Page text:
Nigeria/ Mali sex trafficking


As many as 20,000 women and girls are feared to have been trafficked from Nigeria to Mali where they are stranded after being forced into prostitution, the head of Nigeria’s anti-trafficking agency said.

Julie Okah-Donli, director general of the National Agency for the Prohibition of Trafficking in Persons (NAPTIP), said a fact-finding team from NAPTIP and the International Organisation for Migration (IOM) had uncovered the extent of the trafficking during a visit to southern Mali last month.

Dozens of women and girls were repatriated from Kangaba in southern Mali in preceding months. The team, which went to the area to investigate, found hundreds being held there, Okah-Donli said in a telephone interview.

“They were reliably informed by locals they had over 200 such places scattered around the southern part of Mali. In each of the shacks they had 100 to 150 girls. That is how we came to the figure of at least 20,000 being held,” she said.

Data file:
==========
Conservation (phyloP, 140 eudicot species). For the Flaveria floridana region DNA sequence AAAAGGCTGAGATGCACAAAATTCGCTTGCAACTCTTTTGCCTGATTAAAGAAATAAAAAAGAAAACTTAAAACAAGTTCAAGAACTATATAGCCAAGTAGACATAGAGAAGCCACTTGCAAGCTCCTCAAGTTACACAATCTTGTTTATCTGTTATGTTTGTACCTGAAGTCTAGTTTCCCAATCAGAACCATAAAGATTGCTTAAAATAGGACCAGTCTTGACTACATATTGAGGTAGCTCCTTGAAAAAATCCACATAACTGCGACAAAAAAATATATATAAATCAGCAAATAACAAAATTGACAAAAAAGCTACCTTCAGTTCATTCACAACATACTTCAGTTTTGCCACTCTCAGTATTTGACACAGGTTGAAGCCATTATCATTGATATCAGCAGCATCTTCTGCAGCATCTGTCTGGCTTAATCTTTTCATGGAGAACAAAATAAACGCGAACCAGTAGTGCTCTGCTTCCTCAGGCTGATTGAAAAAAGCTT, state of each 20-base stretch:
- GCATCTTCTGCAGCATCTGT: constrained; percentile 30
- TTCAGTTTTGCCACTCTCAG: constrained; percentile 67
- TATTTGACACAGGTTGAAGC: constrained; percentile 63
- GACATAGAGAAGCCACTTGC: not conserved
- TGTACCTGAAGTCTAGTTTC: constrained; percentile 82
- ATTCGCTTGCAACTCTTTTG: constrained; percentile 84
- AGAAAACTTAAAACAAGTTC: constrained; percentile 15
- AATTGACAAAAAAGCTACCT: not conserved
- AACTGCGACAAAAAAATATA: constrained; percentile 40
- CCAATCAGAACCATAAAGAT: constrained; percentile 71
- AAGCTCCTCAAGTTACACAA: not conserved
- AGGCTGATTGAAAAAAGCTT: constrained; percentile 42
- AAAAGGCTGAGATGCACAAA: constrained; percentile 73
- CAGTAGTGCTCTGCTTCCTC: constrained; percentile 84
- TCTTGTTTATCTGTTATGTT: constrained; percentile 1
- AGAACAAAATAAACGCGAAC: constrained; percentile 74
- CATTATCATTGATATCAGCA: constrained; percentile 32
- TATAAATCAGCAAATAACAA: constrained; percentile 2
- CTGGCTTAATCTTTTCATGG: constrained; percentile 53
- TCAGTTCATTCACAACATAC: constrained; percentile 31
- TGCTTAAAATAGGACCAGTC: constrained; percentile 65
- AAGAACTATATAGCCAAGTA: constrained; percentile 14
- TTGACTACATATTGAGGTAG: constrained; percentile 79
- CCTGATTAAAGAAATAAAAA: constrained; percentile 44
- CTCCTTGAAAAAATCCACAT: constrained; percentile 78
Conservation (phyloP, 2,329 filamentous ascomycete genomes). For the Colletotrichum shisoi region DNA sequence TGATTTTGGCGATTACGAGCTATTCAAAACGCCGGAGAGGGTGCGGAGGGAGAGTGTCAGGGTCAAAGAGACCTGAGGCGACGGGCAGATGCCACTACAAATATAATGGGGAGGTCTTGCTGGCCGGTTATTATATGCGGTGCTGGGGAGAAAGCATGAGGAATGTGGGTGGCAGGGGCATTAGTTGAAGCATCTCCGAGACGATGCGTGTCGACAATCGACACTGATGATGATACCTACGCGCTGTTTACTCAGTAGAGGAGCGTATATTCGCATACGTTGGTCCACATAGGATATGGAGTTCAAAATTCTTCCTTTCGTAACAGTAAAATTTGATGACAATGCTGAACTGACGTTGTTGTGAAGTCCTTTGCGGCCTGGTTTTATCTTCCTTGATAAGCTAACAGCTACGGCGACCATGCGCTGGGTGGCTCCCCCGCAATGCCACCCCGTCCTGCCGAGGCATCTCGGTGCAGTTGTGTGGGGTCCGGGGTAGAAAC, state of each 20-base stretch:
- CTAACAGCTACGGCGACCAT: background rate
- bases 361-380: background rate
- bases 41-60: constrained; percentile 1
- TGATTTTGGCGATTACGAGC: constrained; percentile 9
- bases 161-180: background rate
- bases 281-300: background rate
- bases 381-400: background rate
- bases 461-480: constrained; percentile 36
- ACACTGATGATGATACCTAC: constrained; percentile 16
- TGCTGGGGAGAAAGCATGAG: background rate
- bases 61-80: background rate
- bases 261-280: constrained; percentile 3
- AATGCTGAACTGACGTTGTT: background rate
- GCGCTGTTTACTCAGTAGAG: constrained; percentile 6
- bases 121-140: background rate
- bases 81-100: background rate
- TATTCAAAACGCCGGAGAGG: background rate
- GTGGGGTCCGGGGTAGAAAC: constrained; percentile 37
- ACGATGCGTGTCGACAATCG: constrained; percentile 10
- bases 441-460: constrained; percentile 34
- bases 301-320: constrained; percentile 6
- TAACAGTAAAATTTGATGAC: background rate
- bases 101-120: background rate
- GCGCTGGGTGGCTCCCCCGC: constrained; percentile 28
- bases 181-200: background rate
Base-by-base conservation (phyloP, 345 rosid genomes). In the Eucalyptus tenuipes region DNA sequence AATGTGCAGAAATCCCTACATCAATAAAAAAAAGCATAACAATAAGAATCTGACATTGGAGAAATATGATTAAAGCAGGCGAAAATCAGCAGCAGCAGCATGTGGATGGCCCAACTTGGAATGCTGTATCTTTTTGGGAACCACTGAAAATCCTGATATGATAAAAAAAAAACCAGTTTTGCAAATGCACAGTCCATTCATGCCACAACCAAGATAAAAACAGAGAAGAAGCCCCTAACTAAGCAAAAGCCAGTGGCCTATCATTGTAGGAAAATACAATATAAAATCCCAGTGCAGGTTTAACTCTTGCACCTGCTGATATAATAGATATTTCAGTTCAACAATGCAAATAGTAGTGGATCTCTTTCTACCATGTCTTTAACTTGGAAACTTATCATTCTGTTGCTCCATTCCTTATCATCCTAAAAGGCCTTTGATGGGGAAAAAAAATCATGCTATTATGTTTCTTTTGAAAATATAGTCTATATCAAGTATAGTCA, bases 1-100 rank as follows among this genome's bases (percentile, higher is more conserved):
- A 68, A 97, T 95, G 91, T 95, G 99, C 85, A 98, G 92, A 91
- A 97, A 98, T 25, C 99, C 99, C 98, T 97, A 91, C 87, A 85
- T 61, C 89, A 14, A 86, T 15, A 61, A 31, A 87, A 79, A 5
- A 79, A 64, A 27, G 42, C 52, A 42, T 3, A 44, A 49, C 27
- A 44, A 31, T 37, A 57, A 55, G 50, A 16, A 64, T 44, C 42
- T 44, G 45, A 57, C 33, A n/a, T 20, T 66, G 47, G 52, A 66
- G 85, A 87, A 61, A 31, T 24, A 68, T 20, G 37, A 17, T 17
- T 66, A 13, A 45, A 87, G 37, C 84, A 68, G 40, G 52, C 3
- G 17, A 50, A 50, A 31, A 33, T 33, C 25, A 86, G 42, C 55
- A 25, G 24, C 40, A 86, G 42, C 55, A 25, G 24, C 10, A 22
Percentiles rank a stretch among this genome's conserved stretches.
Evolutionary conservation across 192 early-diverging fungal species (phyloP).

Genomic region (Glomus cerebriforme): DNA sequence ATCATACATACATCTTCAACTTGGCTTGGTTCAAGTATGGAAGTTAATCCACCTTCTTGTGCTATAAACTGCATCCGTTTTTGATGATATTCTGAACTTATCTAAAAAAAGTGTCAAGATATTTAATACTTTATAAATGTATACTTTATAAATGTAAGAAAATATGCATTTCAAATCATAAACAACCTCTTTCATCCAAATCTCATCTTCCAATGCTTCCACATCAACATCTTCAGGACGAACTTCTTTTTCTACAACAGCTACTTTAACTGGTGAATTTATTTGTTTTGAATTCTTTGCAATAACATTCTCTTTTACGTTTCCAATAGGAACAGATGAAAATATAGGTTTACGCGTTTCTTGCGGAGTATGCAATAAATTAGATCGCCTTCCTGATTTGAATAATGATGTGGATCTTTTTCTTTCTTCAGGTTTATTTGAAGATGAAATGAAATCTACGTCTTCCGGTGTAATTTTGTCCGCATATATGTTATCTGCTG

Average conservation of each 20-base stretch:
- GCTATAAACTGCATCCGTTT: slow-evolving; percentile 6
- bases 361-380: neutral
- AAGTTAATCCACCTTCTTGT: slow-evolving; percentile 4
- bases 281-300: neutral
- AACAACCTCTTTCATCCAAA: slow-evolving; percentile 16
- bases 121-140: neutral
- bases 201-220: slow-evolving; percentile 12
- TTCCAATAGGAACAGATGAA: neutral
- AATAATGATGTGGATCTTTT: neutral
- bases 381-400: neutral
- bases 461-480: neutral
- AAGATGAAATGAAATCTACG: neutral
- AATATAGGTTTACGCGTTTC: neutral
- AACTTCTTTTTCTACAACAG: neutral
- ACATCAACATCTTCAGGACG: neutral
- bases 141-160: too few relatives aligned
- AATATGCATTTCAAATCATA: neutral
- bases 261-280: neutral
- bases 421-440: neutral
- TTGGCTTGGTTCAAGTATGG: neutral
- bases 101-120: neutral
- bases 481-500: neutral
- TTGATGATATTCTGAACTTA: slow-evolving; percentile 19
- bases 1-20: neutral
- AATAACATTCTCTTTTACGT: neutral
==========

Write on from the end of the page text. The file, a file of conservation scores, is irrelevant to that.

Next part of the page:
The women and girls, aged 16 to 30, were told they would be taken to Malaysia to work in hospitality but were forced into prostitution.

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“They are held in horrible, slave-like conditions,” said Okah-Donli. “They can’t escape because they are kept in remote locations deep in forests.”

Thousands of women and girls are taken out of Africa’s most populous country each year, where 70% of 190 million inhabitants live on less than two dollars a day. A large proportion of them arrive in Europe but others are transported to west Africa.

Okah-Donli said her agency partnered with IOM, which arranged the repatriation of 41 women and girls from Mali in December and was working on returning others home.

They come mostly from states in southern Nigeria, including Delta, Rivers, Bayelsa, Anambra and Edo.

Others are thought to be trafficked to other west African countries including Ghana, Burkina Faso and Ivory Coast, said Okah-Donli.